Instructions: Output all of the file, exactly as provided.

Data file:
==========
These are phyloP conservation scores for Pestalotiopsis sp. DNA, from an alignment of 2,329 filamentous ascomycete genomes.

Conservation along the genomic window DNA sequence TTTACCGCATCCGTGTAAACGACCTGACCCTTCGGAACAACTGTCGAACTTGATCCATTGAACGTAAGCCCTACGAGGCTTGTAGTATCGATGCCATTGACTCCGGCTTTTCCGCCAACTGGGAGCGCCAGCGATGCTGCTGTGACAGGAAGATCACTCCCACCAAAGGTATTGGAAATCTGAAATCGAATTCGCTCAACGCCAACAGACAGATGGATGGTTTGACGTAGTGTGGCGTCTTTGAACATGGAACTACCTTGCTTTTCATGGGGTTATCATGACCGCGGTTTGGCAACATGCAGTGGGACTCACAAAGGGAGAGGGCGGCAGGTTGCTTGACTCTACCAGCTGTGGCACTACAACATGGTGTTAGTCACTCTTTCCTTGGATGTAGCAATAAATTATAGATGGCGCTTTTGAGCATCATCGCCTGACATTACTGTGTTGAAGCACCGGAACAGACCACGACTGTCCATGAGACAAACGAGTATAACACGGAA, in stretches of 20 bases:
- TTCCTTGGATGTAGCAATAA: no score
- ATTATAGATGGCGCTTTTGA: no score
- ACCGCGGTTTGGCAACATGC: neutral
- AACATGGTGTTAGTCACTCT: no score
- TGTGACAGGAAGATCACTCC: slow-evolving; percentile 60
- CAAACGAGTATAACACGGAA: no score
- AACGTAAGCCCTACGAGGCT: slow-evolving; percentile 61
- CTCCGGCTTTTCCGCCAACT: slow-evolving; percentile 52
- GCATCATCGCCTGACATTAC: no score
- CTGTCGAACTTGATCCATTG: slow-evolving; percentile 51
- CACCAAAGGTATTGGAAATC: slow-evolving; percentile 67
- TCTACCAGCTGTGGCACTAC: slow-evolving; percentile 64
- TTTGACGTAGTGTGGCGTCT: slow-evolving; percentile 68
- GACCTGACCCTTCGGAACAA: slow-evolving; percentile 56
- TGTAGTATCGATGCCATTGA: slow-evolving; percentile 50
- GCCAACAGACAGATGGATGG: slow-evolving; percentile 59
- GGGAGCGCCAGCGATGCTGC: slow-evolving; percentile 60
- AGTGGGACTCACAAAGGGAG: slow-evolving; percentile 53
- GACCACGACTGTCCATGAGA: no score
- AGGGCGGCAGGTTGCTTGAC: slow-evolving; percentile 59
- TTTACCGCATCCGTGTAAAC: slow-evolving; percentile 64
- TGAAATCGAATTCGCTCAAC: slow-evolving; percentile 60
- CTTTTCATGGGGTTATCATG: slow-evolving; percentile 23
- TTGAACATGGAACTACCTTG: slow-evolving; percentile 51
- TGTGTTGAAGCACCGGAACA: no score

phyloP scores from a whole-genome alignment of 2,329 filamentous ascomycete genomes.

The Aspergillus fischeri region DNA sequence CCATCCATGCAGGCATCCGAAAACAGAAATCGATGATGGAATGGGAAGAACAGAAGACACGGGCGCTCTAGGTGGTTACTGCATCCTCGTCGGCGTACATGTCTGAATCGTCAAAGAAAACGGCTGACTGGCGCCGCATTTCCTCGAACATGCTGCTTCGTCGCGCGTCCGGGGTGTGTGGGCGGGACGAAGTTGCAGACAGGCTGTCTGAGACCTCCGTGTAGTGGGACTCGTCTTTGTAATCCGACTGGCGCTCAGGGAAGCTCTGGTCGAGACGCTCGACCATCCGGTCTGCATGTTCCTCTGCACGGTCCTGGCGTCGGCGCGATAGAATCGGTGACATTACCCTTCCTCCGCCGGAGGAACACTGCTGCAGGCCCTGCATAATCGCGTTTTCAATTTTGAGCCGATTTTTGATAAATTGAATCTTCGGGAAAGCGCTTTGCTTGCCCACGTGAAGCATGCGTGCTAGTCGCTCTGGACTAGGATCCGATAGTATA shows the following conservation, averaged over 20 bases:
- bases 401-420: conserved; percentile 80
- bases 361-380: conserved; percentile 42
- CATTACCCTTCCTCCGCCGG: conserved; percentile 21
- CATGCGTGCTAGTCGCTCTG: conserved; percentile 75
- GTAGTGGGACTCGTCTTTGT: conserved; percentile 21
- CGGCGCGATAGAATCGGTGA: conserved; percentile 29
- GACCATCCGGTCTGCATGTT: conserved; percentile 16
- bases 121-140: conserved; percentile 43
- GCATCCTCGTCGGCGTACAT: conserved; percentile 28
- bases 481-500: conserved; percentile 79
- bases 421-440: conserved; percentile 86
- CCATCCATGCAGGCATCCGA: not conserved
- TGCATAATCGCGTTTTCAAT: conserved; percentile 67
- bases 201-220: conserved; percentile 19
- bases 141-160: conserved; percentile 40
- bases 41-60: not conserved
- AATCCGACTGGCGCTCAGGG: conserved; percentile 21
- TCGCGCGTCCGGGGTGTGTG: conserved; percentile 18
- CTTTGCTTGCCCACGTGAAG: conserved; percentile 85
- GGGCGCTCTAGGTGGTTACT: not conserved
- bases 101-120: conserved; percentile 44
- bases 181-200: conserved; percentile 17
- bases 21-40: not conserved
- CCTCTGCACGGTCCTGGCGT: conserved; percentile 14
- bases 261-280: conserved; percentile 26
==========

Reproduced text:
These are phyloP conservation scores for Pestalotiopsis sp. DNA, from an alignment of 2,329 filamentous ascomycete genomes.

Conservation along the genomic window DNA sequence TTTACCGCATCCGTGTAAACGACCTGACCCTTCGGAACAACTGTCGAACTTGATCCATTGAACGTAAGCCCTACGAGGCTTGTAGTATCGATGCCATTGACTCCGGCTTTTCCGCCAACTGGGAGCGCCAGCGATGCTGCTGTGACAGGAAGATCACTCCCACCAAAGGTATTGGAAATCTGAAATCGAATTCGCTCAACGCCAACAGACAGATGGATGGTTTGACGTAGTGTGGCGTCTTTGAACATGGAACTACCTTGCTTTTCATGGGGTTATCATGACCGCGGTTTGGCAACATGCAGTGGGACTCACAAAGGGAGAGGGCGGCAGGTTGCTTGACTCTACCAGCTGTGGCACTACAACATGGTGTTAGTCACTCTTTCCTTGGATGTAGCAATAAATTATAGATGGCGCTTTTGAGCATCATCGCCTGACATTACTGTGTTGAAGCACCGGAACAGACCACGACTGTCCATGAGACAAACGAGTATAACACGGAA, in stretches of 20 bases:
- TTCCTTGGATGTAGCAATAA: no score
- ATTATAGATGGCGCTTTTGA: no score
- ACCGCGGTTTGGCAACATGC: neutral
- AACATGGTGTTAGTCACTCT: no score
- TGTGACAGGAAGATCACTCC: slow-evolving; percentile 60
- CAAACGAGTATAACACGGAA: no score
- AACGTAAGCCCTACGAGGCT: slow-evolving; percentile 61
- CTCCGGCTTTTCCGCCAACT: slow-evolving; percentile 52
- GCATCATCGCCTGACATTAC: no score
- CTGTCGAACTTGATCCATTG: slow-evolving; percentile 51
- CACCAAAGGTATTGGAAATC: slow-evolving; percentile 67
- TCTACCAGCTGTGGCACTAC: slow-evolving; percentile 64
- TTTGACGTAGTGTGGCGTCT: slow-evolving; percentile 68
- GACCTGACCCTTCGGAACAA: slow-evolving; percentile 56
- TGTAGTATCGATGCCATTGA: slow-evolving; percentile 50
- GCCAACAGACAGATGGATGG: slow-evolving; percentile 59
- GGGAGCGCCAGCGATGCTGC: slow-evolving; percentile 60
- AGTGGGACTCACAAAGGGAG: slow-evolving; percentile 53
- GACCACGACTGTCCATGAGA: no score
- AGGGCGGCAGGTTGCTTGAC: slow-evolving; percentile 59
- TTTACCGCATCCGTGTAAAC: slow-evolving; percentile 64
- TGAAATCGAATTCGCTCAAC: slow-evolving; percentile 60
- CTTTTCATGGGGTTATCATG: slow-evolving; percentile 23
- TTGAACATGGAACTACCTTG: slow-evolving; percentile 51
- TGTGTTGAAGCACCGGAACA: no score

phyloP scores from a whole-genome alignment of 2,329 filamentous ascomycete genomes.

The Aspergillus fischeri region DNA sequence CCATCCATGCAGGCATCCGAAAACAGAAATCGATGATGGAATGGGAAGAACAGAAGACACGGGCGCTCTAGGTGGTTACTGCATCCTCGTCGGCGTACATGTCTGAATCGTCAAAGAAAACGGCTGACTGGCGCCGCATTTCCTCGAACATGCTGCTTCGTCGCGCGTCCGGGGTGTGTGGGCGGGACGAAGTTGCAGACAGGCTGTCTGAGACCTCCGTGTAGTGGGACTCGTCTTTGTAATCCGACTGGCGCTCAGGGAAGCTCTGGTCGAGACGCTCGACCATCCGGTCTGCATGTTCCTCTGCACGGTCCTGGCGTCGGCGCGATAGAATCGGTGACATTACCCTTCCTCCGCCGGAGGAACACTGCTGCAGGCCCTGCATAATCGCGTTTTCAATTTTGAGCCGATTTTTGATAAATTGAATCTTCGGGAAAGCGCTTTGCTTGCCCACGTGAAGCATGCGTGCTAGTCGCTCTGGACTAGGATCCGATAGTATA shows the following conservation, averaged over 20 bases:
- bases 401-420: conserved; percentile 80
- bases 361-380: conserved; percentile 42
- CATTACCCTTCCTCCGCCGG: conserved; percentile 21
- CATGCGTGCTAGTCGCTCTG: conserved; percentile 75
- GTAGTGGGACTCGTCTTTGT: conserved; percentile 21
- CGGCGCGATAGAATCGGTGA: conserved; percentile 29
- GACCATCCGGTCTGCATGTT: conserved; percentile 16
- bases 121-140: conserved; percentile 43
- GCATCCTCGTCGGCGTACAT: conserved; percentile 28
- bases 481-500: conserved; percentile 79
- bases 421-440: conserved; percentile 86
- CCATCCATGCAGGCATCCGA: not conserved
- TGCATAATCGCGTTTTCAAT: conserved; percentile 67
- bases 201-220: conserved; percentile 19
- bases 141-160: conserved; percentile 40
- bases 41-60: not conserved
- AATCCGACTGGCGCTCAGGG: conserved; percentile 21
- TCGCGCGTCCGGGGTGTGTG: conserved; percentile 18
- CTTTGCTTGCCCACGTGAAG: conserved; percentile 85
- GGGCGCTCTAGGTGGTTACT: not conserved
- bases 101-120: conserved; percentile 44
- bases 181-200: conserved; percentile 17
- bases 21-40: not conserved
- CCTCTGCACGGTCCTGGCGT: conserved; percentile 14
- bases 261-280: conserved; percentile 26